Wednesday, August 30, 2006

The Thing is not the Memory

Sometime in the summer of 1993, my father and I made a trip to the Saturn dealership across the river and bought my first adult car that was to be all my own. It was to be an early graduation present for my Master's Degree. Dad was worried that he might be retired by the time I got my MA and was sure he would be by the time I got my Phd.

In the grand tradition of my father's "nothing in life comes free, you have to learn responsibility", the arrangement was that we would each pay for half of the car with me sending him money each month to help cover the payments. In the end, I only ended up paying on the car for a year, because my father suffered a massive stroke the following August, and insurance paid of the rest. Paralyzed on one side of his body, his plan to retire in a few years was hastened, because he didn't have the physical capacity to return to work.

Instead, he worked at physical therapy, hoping for the day when he would be strong enough to go back to his job (or volunteer as a driver for others who had suffered strokes and incapacitating injuries). But that was not to be. After a few months of slow improvement, his recovery stopped progressing. While he could hobble very short distances with the help of a leg brace and quad cane, the furthest his upper body progressed was to regain the useless ability of being able to shrug his left shoulder, while the rest of his arm dangled limply beside him. He held on for a little over a year, but his spirit never recovered.

Then he was gone, and I was left with a memory for a father. A memory and car. Dad was a big car lover, so somehow it seems fitting that the last big thing we did together before his was buying a vehicle. Even though I haven't driven it in ages, somehow the car sitting there in the driveway always felt like a little piece of him was still here. This is in some ways silly, because he was not one to hold onto a car until it was run into the ground. He was always trading up. Still, the association with him was the one thing that held me back from selling it when I bought my current car a couple years ago after the Saturn broke down one time too many.

Since then, the Saturn has been sitting in the driveway, collecting dust and holding memories of trips through California, Washington, Idaho, Nebraska, Wyoming, Montana, Michigan, Minnesota, Wisconsin, Iowa, Illinois, Indiana, Missouri, Nebraska, South Dakota, Utah, Nevada, Arizona, New Mexico and even Canada. It has gotten lost in Compton, sputtered up mountains and broken down in five states, visiting such American landmarks as covered bridges, the Corn Palace, Carhenge, Mt. Rushmore, Sky City, Disneyland, the Mojave Desert, Las Vegas, the House on the Rock, and the Space Needle along the way. It was the birthplace of the mythology of Shoema, Goddess of Footwear and shopping lists for blue sun glasses, bunny ears, Ricky Martin CDs, and cold medicine. I've laughed, cried, and rescued a kitten from the shoulder of I-5 in that car. In short, it holds the memories of my 20's and early 30's and of all the fun my father would have wished for his daughter (and perhaps some fun he might not have envisioned).

So, why did it come as such a surprise to me this past weekend that I was so sad to sell it? I hadn't realized that I would be. It didn't really hit me until I was cleaning out the remains of my personal effects (obviously very important stuff, considering that it sat in the car for over two years without me missing it). Suddenly, I felt like I wanted to cry. I considered calling the deal off, then decided against it. I really can use the money.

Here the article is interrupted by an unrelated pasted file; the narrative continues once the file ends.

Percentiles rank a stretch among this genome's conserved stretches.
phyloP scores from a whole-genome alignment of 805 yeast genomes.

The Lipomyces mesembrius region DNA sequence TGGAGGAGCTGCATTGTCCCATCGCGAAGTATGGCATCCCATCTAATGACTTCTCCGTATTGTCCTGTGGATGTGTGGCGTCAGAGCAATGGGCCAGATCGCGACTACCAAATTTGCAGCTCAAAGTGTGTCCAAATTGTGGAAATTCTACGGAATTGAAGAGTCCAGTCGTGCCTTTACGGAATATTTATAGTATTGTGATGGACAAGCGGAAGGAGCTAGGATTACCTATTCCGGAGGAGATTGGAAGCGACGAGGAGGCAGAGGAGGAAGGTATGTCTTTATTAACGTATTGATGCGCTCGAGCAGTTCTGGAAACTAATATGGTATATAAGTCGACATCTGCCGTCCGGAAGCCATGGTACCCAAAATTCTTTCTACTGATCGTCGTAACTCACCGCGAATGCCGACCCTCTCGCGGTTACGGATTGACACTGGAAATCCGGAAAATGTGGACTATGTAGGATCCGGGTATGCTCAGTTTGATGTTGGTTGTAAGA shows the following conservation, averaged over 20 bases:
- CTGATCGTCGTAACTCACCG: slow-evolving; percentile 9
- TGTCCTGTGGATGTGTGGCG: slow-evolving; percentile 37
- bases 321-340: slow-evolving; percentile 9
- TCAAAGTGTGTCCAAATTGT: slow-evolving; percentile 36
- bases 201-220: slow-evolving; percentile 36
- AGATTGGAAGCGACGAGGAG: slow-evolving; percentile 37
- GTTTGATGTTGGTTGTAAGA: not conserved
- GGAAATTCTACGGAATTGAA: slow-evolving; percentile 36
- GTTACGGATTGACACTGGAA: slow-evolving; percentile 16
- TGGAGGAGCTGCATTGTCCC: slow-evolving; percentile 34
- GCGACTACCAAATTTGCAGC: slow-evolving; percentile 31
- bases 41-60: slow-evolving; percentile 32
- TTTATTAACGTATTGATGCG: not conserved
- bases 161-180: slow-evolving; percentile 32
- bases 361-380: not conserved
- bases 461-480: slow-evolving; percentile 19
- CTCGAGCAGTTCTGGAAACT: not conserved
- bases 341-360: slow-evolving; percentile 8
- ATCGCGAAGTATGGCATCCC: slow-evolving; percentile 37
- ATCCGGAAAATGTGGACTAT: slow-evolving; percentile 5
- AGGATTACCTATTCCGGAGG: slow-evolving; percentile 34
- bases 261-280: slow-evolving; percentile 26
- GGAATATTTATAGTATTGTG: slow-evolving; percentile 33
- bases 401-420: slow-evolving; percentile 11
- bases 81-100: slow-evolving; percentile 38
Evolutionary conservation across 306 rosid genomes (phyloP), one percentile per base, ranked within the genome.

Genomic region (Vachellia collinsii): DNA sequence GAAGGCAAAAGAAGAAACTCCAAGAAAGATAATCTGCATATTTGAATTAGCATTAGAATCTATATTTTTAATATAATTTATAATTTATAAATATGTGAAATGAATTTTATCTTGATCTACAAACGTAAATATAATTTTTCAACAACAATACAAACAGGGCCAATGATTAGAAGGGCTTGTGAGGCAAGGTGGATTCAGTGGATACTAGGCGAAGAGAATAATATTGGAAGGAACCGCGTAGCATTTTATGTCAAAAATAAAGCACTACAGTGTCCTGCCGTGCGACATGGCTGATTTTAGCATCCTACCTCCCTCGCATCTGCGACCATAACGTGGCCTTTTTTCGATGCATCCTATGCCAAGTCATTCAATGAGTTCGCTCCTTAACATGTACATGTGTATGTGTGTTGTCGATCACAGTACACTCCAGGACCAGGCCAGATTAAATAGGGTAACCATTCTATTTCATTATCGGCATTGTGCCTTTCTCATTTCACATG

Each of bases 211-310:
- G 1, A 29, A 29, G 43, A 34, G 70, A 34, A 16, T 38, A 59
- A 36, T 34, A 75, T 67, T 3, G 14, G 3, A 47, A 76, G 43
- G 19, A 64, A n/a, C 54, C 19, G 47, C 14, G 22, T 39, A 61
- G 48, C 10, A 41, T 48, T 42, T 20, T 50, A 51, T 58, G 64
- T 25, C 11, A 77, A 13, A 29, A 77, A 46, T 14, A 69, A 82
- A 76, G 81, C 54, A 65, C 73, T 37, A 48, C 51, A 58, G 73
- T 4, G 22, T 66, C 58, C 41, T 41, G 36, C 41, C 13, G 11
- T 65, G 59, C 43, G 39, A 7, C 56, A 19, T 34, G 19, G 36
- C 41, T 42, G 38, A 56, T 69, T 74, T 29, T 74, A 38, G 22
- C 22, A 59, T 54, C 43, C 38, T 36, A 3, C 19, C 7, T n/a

In the end, I am okay with my decision. The thing is not the memory. Besides, the car gave me a new memory the day I sold it. Unbeknownst to me, there was a hornets nest in the passenger side door. Yes, that's right, a hornet's nest that I did not notice early in the day while I was cleaning the car out. No one noticed it, until the two guys buying the car decided to take it for a spin around the block. I will never forget the sight of my car backing out of the driveway, only to have the door fly open and a grown man jump out, waving his arms around and screaming like startled Ned Flanders. My dad would have laughed to see that. I know I did. (Don't worry, no one got hurt.) More importantly, however, they still took the car and I now have my memories AND money in my pocket for something fun. My dad would have wanted me to have fun.

Thursday, August 24, 2006

Festa Italiana

One of my favorite events each summer is Portland's Festa Italiana. It has become a tradition that my mom and I go to the opera night in Pioneer Square (or Piazza Italia, as the organizers insist on calling Portland's living room for the duration of the festival). Whatever you call it, the prospect of a warm summer evening and a serenade is always irresistable. There is nothing like hearing lovely music and enjoying good food as the sun goes down.

The thing that made this year's festival extra special is that we knew two of the singers performing. Whenever I hear either of them sing, I find myself amazed at the fact that these are the same people I've barbequed with at Oaks Park and shared jokes with at various celebrations. As people, they are so normal and down to earth, but their art is transcendent, beyond the realm of us humble, small humans. Getting to hear them tonight in their professional milieu on such a lovely, warm evening was a real treat.